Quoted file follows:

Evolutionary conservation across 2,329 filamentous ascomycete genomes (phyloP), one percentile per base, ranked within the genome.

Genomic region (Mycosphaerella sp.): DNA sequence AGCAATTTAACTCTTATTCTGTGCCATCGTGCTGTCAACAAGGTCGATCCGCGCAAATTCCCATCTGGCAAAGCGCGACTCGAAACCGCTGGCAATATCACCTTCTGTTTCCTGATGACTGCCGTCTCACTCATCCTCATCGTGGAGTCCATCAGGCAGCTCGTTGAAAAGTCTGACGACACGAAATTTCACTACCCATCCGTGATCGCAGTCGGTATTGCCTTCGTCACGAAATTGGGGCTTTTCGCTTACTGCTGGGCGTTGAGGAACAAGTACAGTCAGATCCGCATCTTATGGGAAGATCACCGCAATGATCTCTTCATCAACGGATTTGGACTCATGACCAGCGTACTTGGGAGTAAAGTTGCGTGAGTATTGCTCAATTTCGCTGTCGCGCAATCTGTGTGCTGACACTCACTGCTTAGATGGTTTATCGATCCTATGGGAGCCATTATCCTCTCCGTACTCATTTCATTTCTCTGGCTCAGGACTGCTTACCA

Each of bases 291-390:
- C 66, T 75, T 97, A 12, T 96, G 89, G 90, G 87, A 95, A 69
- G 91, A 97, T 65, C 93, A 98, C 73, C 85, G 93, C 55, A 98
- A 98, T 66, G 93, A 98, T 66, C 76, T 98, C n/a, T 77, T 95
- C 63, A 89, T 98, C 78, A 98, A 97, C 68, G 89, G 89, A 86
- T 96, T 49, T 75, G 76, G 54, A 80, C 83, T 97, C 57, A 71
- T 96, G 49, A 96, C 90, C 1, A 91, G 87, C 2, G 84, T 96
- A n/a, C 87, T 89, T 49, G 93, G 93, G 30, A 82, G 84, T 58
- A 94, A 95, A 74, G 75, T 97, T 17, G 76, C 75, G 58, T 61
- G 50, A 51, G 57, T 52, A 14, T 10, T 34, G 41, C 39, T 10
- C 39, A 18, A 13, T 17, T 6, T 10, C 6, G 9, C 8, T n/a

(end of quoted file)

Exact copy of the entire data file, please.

Evolutionary conservation across 2,329 filamentous ascomycete genomes (phyloP), one percentile per base, ranked within the genome.

Genomic region (Mycosphaerella sp.): DNA sequence AGCAATTTAACTCTTATTCTGTGCCATCGTGCTGTCAACAAGGTCGATCCGCGCAAATTCCCATCTGGCAAAGCGCGACTCGAAACCGCTGGCAATATCACCTTCTGTTTCCTGATGACTGCCGTCTCACTCATCCTCATCGTGGAGTCCATCAGGCAGCTCGTTGAAAAGTCTGACGACACGAAATTTCACTACCCATCCGTGATCGCAGTCGGTATTGCCTTCGTCACGAAATTGGGGCTTTTCGCTTACTGCTGGGCGTTGAGGAACAAGTACAGTCAGATCCGCATCTTATGGGAAGATCACCGCAATGATCTCTTCATCAACGGATTTGGACTCATGACCAGCGTACTTGGGAGTAAAGTTGCGTGAGTATTGCTCAATTTCGCTGTCGCGCAATCTGTGTGCTGACACTCACTGCTTAGATGGTTTATCGATCCTATGGGAGCCATTATCCTCTCCGTACTCATTTCATTTCTCTGGCTCAGGACTGCTTACCA

Each of bases 291-390:
- C 66, T 75, T 97, A 12, T 96, G 89, G 90, G 87, A 95, A 69
- G 91, A 97, T 65, C 93, A 98, C 73, C 85, G 93, C 55, A 98
- A 98, T 66, G 93, A 98, T 66, C 76, T 98, C n/a, T 77, T 95
- C 63, A 89, T 98, C 78, A 98, A 97, C 68, G 89, G 89, A 86
- T 96, T 49, T 75, G 76, G 54, A 80, C 83, T 97, C 57, A 71
- T 96, G 49, A 96, C 90, C 1, A 91, G 87, C 2, G 84, T 96
- A n/a, C 87, T 89, T 49, G 93, G 93, G 30, A 82, G 84, T 58
- A 94, A 95, A 74, G 75, T 97, T 17, G 76, C 75, G 58, T 61
- G 50, A 51, G 57, T 52, A 14, T 10, T 34, G 41, C 39, T 10
- C 39, A 18, A 13, T 17, T 6, T 10, C 6, G 9, C 8, T n/a